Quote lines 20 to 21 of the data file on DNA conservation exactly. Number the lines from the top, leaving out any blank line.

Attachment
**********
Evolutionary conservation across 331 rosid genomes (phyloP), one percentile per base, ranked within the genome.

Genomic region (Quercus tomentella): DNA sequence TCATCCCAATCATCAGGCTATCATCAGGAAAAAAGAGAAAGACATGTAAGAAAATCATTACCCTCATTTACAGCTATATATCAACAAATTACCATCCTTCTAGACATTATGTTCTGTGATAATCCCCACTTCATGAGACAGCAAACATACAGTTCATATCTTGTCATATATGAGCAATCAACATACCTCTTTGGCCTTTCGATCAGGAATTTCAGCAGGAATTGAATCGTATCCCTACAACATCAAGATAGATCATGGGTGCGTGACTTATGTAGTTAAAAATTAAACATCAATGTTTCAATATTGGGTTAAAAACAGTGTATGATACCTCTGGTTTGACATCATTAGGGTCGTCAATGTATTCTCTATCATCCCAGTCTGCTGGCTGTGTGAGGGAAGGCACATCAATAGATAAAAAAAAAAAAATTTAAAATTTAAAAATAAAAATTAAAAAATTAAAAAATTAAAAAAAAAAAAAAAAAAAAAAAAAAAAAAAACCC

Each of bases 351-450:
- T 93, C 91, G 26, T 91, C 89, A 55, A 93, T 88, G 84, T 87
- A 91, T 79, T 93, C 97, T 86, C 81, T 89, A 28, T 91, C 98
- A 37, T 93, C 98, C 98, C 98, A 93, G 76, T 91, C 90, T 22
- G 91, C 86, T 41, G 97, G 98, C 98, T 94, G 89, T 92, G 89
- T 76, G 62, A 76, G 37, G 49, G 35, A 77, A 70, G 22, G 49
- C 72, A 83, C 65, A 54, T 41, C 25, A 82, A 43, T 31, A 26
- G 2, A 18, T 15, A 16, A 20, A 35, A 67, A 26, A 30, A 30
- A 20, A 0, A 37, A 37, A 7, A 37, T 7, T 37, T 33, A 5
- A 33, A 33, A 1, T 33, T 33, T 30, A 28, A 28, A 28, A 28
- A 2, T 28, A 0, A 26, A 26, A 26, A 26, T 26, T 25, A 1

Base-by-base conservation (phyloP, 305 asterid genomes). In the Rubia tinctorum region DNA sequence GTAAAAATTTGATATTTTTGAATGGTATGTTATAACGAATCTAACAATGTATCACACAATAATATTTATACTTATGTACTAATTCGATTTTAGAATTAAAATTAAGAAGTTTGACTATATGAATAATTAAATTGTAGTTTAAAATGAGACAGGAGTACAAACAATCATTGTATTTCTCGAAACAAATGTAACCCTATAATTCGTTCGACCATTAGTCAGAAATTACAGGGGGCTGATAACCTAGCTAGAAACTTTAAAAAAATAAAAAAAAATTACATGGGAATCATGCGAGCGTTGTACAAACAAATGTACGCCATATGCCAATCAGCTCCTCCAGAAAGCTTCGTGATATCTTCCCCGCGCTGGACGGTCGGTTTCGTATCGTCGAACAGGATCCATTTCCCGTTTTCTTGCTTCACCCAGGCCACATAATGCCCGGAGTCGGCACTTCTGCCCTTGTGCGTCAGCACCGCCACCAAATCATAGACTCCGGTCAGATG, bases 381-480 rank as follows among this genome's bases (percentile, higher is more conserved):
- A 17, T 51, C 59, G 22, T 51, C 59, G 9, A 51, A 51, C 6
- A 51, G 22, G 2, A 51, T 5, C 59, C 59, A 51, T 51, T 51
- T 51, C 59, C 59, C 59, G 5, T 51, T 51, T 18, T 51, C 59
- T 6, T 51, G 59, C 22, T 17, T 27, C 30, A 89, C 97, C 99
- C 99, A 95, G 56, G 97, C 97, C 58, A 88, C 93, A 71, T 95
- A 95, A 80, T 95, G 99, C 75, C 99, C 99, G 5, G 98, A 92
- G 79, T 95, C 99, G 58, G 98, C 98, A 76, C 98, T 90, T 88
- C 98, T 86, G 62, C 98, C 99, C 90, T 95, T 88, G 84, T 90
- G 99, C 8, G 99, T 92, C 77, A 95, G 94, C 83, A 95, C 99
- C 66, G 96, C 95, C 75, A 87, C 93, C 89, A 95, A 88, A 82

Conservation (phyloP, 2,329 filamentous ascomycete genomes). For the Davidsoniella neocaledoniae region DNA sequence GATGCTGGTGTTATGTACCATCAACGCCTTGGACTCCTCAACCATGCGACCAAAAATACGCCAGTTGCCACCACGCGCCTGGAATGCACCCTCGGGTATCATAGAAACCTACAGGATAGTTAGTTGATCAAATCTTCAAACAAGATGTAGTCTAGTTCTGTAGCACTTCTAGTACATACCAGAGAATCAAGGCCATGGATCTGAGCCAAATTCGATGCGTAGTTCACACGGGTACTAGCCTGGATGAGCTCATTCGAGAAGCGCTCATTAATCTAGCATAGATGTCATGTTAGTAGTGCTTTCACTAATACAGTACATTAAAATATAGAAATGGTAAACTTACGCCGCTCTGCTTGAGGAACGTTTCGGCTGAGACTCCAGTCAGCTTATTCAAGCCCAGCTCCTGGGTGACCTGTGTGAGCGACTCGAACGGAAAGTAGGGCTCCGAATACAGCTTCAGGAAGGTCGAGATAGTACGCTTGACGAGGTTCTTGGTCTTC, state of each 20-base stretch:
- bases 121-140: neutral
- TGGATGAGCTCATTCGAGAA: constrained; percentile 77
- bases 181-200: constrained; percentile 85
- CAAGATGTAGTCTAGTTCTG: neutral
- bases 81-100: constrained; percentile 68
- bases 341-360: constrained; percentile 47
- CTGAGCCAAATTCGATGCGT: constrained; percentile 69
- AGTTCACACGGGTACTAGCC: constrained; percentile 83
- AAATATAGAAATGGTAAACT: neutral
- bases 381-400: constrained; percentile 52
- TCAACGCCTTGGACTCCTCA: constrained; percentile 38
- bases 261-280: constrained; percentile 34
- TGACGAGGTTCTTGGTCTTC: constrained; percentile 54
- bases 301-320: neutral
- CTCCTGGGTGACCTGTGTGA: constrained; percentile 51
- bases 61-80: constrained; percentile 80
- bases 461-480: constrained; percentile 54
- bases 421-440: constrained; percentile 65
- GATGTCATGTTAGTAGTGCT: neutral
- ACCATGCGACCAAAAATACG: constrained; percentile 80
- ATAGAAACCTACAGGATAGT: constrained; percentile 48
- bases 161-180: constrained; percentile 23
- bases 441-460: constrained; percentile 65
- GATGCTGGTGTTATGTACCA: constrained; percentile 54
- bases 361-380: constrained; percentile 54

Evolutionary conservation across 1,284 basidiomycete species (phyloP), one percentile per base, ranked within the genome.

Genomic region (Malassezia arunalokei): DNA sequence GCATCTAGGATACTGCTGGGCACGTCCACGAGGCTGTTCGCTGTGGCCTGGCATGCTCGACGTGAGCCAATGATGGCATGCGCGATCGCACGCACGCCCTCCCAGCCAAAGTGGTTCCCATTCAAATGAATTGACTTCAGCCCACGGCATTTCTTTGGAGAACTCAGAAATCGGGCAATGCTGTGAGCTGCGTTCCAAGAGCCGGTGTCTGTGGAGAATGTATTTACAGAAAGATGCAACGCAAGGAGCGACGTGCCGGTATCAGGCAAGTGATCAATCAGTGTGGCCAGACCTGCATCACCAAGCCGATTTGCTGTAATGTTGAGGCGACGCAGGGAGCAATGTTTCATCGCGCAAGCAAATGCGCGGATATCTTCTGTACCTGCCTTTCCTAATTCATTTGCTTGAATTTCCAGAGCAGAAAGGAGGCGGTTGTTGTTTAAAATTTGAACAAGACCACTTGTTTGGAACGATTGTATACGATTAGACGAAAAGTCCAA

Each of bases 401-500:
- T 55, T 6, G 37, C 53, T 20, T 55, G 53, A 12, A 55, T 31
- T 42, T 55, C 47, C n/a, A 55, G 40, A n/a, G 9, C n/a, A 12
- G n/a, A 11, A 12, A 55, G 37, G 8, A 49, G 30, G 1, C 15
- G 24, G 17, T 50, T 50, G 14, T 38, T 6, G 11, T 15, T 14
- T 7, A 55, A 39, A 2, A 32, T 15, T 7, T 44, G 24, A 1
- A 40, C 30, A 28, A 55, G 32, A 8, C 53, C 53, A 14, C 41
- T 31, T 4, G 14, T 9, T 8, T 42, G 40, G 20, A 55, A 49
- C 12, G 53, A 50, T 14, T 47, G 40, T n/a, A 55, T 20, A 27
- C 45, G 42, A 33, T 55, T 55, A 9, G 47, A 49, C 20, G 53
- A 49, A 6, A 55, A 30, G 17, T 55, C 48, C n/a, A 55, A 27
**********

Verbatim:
- A 95, A 80, T 95, G 99, C 75, C 99, C 99, G 5, G 98, A 92
- G 79, T 95, C 99, G 58, G 98, C 98, A 76, C 98, T 90, T 88